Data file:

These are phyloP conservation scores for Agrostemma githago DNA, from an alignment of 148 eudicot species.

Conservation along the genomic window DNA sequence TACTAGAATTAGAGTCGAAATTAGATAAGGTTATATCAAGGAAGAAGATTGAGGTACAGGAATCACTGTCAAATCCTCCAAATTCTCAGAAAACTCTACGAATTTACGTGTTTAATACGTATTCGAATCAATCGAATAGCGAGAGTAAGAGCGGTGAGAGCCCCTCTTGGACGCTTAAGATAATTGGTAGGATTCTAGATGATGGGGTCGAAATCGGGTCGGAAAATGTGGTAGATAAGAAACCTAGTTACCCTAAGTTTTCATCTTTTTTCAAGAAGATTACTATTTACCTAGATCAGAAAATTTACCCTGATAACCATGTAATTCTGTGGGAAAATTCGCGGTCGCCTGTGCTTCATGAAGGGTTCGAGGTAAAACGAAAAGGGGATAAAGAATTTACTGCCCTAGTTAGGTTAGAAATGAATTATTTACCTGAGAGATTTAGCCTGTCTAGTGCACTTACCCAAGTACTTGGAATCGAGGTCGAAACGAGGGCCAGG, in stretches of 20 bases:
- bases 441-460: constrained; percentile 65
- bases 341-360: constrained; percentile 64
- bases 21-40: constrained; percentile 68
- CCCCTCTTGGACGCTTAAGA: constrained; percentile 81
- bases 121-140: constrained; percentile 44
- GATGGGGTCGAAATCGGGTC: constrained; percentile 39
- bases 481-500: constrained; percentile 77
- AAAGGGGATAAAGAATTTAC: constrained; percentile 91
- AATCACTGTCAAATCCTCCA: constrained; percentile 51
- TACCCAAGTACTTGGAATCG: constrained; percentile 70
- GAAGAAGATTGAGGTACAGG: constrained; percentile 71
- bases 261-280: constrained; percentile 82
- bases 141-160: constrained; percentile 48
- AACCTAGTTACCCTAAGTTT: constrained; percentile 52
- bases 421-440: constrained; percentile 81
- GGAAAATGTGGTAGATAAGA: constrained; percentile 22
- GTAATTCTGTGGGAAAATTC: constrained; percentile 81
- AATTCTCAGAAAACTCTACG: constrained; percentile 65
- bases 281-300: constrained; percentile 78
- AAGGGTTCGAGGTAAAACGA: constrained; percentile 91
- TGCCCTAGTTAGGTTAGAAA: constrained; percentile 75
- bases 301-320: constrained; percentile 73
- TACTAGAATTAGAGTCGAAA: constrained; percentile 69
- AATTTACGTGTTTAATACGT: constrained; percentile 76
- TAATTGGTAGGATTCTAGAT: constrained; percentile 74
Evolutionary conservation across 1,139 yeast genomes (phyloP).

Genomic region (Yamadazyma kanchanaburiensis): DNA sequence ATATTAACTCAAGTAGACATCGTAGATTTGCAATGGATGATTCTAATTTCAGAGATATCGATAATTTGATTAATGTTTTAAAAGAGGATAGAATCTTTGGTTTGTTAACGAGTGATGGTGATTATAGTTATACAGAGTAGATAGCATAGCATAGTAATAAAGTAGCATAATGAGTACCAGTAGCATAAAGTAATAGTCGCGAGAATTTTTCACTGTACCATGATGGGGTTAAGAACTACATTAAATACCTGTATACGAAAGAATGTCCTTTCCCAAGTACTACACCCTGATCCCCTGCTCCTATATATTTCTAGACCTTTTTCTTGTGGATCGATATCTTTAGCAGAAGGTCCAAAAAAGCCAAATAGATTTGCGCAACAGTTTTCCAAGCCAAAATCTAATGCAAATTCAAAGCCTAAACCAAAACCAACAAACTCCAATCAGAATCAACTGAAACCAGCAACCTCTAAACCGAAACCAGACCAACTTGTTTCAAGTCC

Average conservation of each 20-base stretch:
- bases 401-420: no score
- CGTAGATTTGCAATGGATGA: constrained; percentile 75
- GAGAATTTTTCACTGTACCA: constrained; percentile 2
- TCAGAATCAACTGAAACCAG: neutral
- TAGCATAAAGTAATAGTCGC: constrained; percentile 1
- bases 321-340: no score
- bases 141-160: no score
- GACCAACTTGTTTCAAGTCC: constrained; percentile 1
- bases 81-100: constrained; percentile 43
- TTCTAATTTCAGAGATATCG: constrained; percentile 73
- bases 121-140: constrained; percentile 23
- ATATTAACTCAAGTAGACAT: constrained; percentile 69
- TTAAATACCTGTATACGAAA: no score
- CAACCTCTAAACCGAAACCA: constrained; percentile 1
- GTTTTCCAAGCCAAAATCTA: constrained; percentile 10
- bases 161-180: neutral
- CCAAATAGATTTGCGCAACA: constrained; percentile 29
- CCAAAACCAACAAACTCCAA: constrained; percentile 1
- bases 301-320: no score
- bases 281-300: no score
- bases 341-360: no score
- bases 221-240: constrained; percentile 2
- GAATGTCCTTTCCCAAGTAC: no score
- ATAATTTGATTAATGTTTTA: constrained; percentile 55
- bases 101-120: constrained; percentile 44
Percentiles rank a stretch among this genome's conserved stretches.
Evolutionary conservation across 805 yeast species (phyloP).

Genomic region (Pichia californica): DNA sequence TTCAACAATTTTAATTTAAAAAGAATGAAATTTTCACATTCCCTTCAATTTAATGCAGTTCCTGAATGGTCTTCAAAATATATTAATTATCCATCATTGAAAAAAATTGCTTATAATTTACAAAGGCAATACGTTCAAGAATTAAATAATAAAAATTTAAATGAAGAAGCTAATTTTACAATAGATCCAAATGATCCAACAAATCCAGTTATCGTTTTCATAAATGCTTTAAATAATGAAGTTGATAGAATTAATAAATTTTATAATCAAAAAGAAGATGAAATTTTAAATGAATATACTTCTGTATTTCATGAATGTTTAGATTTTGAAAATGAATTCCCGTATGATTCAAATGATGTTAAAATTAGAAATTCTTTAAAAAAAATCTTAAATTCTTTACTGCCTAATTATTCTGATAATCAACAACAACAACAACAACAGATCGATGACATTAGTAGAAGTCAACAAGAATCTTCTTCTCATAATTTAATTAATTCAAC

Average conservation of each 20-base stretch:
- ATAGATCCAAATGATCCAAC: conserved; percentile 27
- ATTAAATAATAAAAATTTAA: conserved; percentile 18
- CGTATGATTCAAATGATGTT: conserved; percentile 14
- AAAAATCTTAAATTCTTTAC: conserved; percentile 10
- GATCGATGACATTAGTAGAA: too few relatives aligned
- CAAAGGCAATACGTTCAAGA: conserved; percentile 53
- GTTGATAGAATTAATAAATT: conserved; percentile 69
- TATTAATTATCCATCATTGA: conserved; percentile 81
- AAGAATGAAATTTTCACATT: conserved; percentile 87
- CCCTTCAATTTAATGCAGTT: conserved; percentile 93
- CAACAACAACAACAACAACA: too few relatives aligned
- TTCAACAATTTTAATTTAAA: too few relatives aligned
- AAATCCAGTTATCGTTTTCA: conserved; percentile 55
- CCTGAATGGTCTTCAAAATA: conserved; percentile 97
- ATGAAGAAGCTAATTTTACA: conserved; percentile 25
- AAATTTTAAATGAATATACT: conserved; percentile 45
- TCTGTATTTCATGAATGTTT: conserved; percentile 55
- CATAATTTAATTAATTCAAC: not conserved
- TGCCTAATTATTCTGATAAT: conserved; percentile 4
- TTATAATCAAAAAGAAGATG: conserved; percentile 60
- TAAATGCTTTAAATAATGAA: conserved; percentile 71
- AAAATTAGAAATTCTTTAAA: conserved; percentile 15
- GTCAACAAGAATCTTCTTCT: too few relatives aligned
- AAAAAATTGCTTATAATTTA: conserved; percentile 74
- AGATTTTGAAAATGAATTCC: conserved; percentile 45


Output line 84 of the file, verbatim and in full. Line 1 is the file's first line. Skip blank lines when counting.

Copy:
- AGATTTTGAAAATGAATTCC: conserved; percentile 45